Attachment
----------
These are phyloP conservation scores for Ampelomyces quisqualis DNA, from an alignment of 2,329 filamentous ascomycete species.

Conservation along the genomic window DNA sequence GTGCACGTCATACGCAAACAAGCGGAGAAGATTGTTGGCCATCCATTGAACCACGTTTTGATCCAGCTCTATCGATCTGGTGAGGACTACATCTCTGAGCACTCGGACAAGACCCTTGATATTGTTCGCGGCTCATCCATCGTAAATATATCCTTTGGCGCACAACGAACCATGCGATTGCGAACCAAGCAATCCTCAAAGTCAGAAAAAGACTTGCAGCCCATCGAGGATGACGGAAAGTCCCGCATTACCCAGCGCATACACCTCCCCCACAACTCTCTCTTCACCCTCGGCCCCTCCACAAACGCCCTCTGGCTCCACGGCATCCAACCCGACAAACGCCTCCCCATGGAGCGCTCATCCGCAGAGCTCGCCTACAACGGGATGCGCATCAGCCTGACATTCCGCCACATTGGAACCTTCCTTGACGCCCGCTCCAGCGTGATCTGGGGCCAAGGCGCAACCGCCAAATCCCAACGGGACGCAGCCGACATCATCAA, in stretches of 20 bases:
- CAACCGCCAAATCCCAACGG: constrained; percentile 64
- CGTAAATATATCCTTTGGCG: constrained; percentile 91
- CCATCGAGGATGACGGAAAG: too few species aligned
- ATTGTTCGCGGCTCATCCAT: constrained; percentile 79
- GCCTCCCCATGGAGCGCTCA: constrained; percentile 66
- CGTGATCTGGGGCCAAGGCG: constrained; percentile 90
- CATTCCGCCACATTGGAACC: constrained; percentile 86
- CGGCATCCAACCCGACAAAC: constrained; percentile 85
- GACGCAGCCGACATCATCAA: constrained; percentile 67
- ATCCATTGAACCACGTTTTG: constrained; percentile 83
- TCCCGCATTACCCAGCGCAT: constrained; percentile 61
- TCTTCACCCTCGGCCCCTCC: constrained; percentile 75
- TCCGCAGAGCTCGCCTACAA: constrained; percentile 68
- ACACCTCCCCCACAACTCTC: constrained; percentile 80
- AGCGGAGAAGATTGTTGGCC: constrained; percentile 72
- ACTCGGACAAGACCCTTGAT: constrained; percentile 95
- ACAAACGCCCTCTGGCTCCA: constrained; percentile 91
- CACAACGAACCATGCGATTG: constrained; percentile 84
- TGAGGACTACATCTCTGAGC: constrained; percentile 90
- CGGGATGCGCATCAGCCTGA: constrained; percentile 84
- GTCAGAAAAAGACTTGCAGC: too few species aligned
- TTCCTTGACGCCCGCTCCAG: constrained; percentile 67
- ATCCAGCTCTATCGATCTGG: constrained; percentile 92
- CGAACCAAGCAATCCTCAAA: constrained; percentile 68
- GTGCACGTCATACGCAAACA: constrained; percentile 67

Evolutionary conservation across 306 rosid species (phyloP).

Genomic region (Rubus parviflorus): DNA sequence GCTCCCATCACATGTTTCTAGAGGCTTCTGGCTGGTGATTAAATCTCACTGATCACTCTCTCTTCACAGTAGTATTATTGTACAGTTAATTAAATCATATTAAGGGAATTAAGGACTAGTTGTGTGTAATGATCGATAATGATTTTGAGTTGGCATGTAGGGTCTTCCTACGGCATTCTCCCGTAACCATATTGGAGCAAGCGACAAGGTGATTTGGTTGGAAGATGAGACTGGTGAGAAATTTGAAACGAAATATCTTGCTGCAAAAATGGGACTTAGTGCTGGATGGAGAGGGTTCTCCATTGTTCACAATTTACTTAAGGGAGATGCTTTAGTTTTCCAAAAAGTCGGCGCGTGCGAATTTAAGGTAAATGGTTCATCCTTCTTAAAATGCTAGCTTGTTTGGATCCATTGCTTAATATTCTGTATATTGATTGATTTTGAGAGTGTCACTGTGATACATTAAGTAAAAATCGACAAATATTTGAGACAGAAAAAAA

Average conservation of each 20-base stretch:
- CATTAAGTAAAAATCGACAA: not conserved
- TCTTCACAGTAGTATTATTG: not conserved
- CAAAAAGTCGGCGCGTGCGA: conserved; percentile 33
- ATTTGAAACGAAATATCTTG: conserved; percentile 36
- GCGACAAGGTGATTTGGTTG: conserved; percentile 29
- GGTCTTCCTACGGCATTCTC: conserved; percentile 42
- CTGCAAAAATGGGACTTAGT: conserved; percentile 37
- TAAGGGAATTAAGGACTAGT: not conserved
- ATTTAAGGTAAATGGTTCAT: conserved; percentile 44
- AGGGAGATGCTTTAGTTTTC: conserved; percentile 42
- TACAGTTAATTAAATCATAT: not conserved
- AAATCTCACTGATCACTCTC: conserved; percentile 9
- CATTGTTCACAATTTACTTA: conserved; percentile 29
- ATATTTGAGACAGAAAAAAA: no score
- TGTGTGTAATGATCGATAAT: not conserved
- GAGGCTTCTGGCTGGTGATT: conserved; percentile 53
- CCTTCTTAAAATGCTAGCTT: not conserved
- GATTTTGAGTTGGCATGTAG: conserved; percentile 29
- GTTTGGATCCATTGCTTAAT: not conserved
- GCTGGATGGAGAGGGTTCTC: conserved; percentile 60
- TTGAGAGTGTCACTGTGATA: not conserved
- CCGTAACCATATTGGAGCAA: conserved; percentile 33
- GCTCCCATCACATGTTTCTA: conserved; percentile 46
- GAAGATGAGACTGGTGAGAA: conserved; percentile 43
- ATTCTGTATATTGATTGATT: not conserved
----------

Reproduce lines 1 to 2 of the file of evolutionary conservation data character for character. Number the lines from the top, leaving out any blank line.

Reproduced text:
These are phyloP conservation scores for Ampelomyces quisqualis DNA, from an alignment of 2,329 filamentous ascomycete species.

Conservation along the genomic window DNA sequence GTGCACGTCATACGCAAACAAGCGGAGAAGATTGTTGGCCATCCATTGAACCACGTTTTGATCCAGCTCTATCGATCTGGTGAGGACTACATCTCTGAGCACTCGGACAAGACCCTTGATATTGTTCGCGGCTCATCCATCGTAAATATATCCTTTGGCGCACAACGAACCATGCGATTGCGAACCAAGCAATCCTCAAAGTCAGAAAAAGACTTGCAGCCCATCGAGGATGACGGAAAGTCCCGCATTACCCAGCGCATACACCTCCCCCACAACTCTCTCTTCACCCTCGGCCCCTCCACAAACGCCCTCTGGCTCCACGGCATCCAACCCGACAAACGCCTCCCCATGGAGCGCTCATCCGCAGAGCTCGCCTACAACGGGATGCGCATCAGCCTGACATTCCGCCACATTGGAACCTTCCTTGACGCCCGCTCCAGCGTGATCTGGGGCCAAGGCGCAACCGCCAAATCCCAACGGGACGCAGCCGACATCATCAA, in stretches of 20 bases: